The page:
Victorian Dollhouse a Christmas Treasure

12/25/2010 2:00 PM
By Sue Bowman



Southeastern Pa. Correspondent

LEBANON, Pa. — Many little girls might long for a dollhouse, but back in 1898, it was a three-year-old boy who received a miniature house as his Christmas present. Little Henry Shenk would eventually have two younger sisters with whom to share this gift, but at the time it was given to him by his parents, it stood taller than he did — and this sizeable plaything would continue to grow as Henry did.

The Shenks were a prosperous Lebanon County, Pennsylvania family who operated Shenk’s Department Store at 816-822 Cumberland Street, Lebanon’s main street, from 1900-1923. Henry’s mother originally had a large-scale, six-room dollhouse constructed for her son by a carpenter, furnishing it with authentic-looking miniatures of household items from Philadelphia’s Schwarz Toy Store. Everything in the dollhouse from the miniature tables and chairs down to place settings show an impressive attention to detail.

Dollhouse accessories such as curtains, bedspreads and throw rugs, as well as the outfits worn by the dolls inside, were made by Mrs. Shenk. Worthy of special note are the oriental-style rugs, which were actually made from decorative cigarillo cigarette packs. At some point the house also received electric ceiling light fixtures, which still work today.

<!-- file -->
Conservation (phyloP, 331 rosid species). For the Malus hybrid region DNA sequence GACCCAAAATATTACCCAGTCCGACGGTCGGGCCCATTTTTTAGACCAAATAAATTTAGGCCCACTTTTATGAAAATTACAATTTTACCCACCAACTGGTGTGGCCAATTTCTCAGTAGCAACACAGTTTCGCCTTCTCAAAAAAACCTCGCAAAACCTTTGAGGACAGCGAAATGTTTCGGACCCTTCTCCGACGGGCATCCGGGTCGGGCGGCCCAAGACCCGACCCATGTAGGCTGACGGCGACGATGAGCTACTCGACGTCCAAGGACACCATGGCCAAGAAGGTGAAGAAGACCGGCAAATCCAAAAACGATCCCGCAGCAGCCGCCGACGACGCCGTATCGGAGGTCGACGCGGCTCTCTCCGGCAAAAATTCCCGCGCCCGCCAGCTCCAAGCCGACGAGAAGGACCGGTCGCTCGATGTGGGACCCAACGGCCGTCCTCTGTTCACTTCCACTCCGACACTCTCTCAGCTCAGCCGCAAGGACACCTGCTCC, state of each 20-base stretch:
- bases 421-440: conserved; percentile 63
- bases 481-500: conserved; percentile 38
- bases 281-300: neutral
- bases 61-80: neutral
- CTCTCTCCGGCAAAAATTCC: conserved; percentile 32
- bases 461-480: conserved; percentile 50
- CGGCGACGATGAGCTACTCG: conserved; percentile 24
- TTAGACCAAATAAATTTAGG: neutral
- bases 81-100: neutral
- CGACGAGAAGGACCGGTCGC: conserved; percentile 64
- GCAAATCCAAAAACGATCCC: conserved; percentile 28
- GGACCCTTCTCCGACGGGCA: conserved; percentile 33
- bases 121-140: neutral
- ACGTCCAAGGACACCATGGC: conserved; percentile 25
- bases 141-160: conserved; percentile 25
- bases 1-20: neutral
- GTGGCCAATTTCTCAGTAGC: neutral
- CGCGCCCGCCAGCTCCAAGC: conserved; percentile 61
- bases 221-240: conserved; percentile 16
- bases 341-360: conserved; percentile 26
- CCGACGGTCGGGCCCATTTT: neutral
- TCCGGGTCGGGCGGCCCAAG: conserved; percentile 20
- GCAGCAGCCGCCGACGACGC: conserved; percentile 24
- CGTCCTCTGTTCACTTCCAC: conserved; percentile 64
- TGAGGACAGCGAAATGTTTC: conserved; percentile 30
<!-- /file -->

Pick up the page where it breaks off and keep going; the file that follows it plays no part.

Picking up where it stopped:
The dollhouse eventually expanded to include new wings on either end of the central structure, as well as a third story; these new additions increased its size to a total of 12 rooms. Several new pieces of furniture were added to the dollhouse each year for Christmas and birthdays, with the gold room being the last one completed in 1910.

Access to this special plaything was limited to Christmastime, when it would be placed in the Shenks’ parlor. Not surprisingly, it was Henry’s younger sisters, Beatrice and Christine, who took the greatest interest in playing with this Christmas treasure. They eventually donated the fully furnished dollhouse to the Lebanon County Historical Society, where it can be seen on display at the society’s 924 Cumberland Street headquarters in Lebanon, Pa.For hours of operation, call 717-272-473.

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